"Writing a biography of the notoriously secretive Arnold Rothstein, a rum-and-drug-running, bookmaking loan shark who became one of the richest men in the world, is a gamble that, for the most part, pays off for Pietrusza." (Publishers Weekly)
Comprehensive period account for those interested in early 20th century American history. Narration was more than adequate but for some mispronunciation of Yiddish names, terms and idioms. The narrative timeline was sometimes disjointed (major disadvantage in audiobook). Held my interest throughout.
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Arnold Rothstein was a pioneer of 20th century organized crime. He took the street-level and gambling-house tricks to new heights of craft and organization. He brought a spiritedness and an element of sly humor to his business. His proteges include Meyer Lansky, Benjamin Siegel, and Lucky Luciano, launching the multi-ethnic criminal organization that loomed so large later in the century. Arnold was a white glove kind of guy who almost never got his own fingernails dirty; he was great at using straw men and having numerous fall guys between him and trouble. He brought an extreme discretion and skills of quiet manipulation of every player in sight, along with fastidious risk management, that would become a standard way of life in modern America's political economy. He should stand as an icon for every slick well-dressed manicured slimeball out there. As such, he doesn't get the recognition he deserves. Grover Gardner's narration has just the right sophisticated twang for this. The story drags a bit at a few points, but it moves plenty well, and was well worth my time.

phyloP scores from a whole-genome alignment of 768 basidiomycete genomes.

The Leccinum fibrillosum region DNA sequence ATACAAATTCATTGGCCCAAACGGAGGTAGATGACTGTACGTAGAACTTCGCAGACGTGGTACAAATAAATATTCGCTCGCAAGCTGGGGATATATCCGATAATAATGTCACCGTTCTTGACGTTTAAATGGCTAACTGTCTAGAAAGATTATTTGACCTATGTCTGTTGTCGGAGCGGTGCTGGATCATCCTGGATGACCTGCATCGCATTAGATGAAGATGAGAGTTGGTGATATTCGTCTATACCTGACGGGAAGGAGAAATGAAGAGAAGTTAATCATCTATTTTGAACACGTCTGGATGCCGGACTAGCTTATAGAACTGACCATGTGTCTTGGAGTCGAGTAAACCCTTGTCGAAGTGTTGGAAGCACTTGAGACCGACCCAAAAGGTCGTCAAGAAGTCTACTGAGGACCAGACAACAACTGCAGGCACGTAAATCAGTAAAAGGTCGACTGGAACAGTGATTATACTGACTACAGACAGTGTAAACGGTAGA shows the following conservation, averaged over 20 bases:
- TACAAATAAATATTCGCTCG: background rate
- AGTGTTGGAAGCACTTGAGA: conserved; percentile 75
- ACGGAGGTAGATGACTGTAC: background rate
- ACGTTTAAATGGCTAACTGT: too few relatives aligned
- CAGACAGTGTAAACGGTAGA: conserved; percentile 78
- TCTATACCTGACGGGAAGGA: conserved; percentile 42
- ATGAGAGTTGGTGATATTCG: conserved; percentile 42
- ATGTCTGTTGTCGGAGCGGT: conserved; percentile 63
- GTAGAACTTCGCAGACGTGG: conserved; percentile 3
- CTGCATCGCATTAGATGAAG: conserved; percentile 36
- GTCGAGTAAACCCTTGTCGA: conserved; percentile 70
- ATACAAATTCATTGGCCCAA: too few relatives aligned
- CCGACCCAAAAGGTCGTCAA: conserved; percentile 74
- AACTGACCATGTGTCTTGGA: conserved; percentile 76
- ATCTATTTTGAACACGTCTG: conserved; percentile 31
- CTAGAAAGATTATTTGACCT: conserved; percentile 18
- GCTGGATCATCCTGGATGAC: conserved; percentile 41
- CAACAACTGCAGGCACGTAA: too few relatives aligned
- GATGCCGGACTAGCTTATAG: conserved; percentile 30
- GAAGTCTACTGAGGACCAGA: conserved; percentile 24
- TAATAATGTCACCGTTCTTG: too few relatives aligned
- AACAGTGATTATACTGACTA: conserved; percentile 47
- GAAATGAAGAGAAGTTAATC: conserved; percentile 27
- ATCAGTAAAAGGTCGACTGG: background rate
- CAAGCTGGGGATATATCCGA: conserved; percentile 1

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I can't say enough about Grover. By far my favorite narrator, hands down. The book itself was excellent as well, with lots of facts, but great story as well. The chapters on the 1919 scandal were riveting, and the human story was well told. 5 stars from me.